The Northern Ireland Protocol could be the best way for unionists to save the Union, says leading businessman

The Northern Ireland protocol could cement the Union and frustrate republicans’ hopes of a united Ireland, a leading businessman has said.

By Sam McBride
Saturday, 20th March 2021, 7:01 am
Declan Gormley said that republicans should be careful what they wish for
Declan Gormley said that republicans should be careful what they wish for

Declan Gormley, the managing director of Dunmurry-based energy-saving ventilation manufacturer Brookvent, said that he was already seeing benefits of the protocol, despite its creation of an Irish Sea border which makes it harder to bring in goods from Great Britain.

Brookvent’s GB rivals now face customs processes to sell to the EU. But Northern Ireland remains uniquely able to trade without impediment into both the EU and the UK. “Over time, this is going to benefit Northern Ireland enormously,” the successful businessman said.

Business figures are overwhelmingly reluctant to enter debate about Northern Ireland’s constitutional future but Mr Gormley said he believed that unionists were missing an opportunity.

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Despite increased costs for manufacturers bringing in raw materials from GB, he said that this is likely to be resolved by opening up new supply lines to the Republic or the rest of the EU. TUV leader Jim Allister have warned that this creates an economic united Ireland as a precursor to political unity – just as the EU began as an economic project.

But Mr Gormley told the News Letter that the issue was an example of “how politics and economics in Northern Ireland conflate in a way that is not helpful and only serves to create division and rancour”.

He said: “Speaking as someone from a nationalist background, I don’t feel it is for me to opine on the sense of disenfranchisement felt by many in the unionist community.

“However,as a businessman, it strikes me that if your loyalty and allegiance is to London – as opposed to Dublin – then a successfully implemented protocol seems to offer the best possible option for securing Northern Ireland’s place in the UK.”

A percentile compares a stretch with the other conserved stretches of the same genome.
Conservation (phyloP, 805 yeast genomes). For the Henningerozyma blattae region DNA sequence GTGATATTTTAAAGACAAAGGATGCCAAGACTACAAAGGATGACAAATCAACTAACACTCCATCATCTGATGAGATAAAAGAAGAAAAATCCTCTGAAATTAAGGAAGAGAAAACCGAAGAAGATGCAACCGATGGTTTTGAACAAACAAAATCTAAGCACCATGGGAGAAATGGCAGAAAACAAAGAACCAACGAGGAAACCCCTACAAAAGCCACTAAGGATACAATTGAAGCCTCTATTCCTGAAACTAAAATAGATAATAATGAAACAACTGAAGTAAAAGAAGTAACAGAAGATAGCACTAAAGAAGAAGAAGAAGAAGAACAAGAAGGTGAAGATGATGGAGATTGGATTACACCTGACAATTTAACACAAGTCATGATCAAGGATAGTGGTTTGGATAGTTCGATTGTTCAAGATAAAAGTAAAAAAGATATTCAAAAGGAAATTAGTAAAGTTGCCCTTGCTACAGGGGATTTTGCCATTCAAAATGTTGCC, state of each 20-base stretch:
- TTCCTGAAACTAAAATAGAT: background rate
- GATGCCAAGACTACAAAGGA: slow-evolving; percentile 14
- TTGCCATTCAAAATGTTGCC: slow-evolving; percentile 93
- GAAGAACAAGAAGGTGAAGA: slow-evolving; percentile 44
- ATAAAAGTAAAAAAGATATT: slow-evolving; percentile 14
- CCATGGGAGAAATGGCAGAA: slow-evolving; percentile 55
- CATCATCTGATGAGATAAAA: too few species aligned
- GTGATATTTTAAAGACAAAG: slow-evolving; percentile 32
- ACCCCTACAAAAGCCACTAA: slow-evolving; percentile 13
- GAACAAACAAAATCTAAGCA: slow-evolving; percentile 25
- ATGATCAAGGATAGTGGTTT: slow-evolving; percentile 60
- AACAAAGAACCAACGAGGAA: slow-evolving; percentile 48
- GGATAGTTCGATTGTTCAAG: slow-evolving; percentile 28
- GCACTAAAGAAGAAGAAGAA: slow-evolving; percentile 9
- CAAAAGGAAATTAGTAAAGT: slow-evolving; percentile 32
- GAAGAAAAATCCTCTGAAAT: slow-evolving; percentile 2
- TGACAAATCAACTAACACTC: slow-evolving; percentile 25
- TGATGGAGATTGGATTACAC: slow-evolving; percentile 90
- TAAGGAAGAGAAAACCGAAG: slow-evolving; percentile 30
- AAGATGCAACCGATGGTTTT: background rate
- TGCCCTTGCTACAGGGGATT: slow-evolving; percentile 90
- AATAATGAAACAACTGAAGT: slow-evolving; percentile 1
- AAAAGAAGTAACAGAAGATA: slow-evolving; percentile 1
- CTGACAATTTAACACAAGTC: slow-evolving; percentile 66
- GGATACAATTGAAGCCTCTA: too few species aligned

He said that Northern Ireland had been given an economic advantage over Great Britain and the Republic of Ireland, having been “spared the worst impact of a hard Brexit by the existence of the protocol which allows Northern Ireland to continue to enjoy unfettered access to the EU Single market and unfettered access to the UK market at the same time.

“This puts Northern Ireland in a unique and highly advantageous position.

“Implemented properly, it has the potential to move Northern Ireland from the bottom of the regional economic league table in the UK to the top of it. It positions Northern Ireland as a place that will be highly attractive to foreign investment, offering a base for a company’s operations which affords them market access that they will not find anywhere else in the EU or the UK.”

He added: “In a thriving and successful Northern Ireland I would argue that the attractions of relinquishing this new found prosperity for a yet to be realised future offered by an all-Ireland referendum will be considerably diminished and make the chances of a vote in favour of such change very unlikely.

“Nationalists and republicans should be careful what they wish for in relation to the protocol. A fully implemented and successful protocol may make the task of persuading even their own supporters to give up their new found prosperity for an unknown future in a post-referendum all-Ireland much more difficult.”

He said the deal “may offer Unionists the best option for securing Northern Ireland’s place in the Union for exactly the same reasons”.

He insisted that all of the problems with the protocol’s implementation “are simply the normal challenges any one should expect when moving from one set of trading arrangements to another”.


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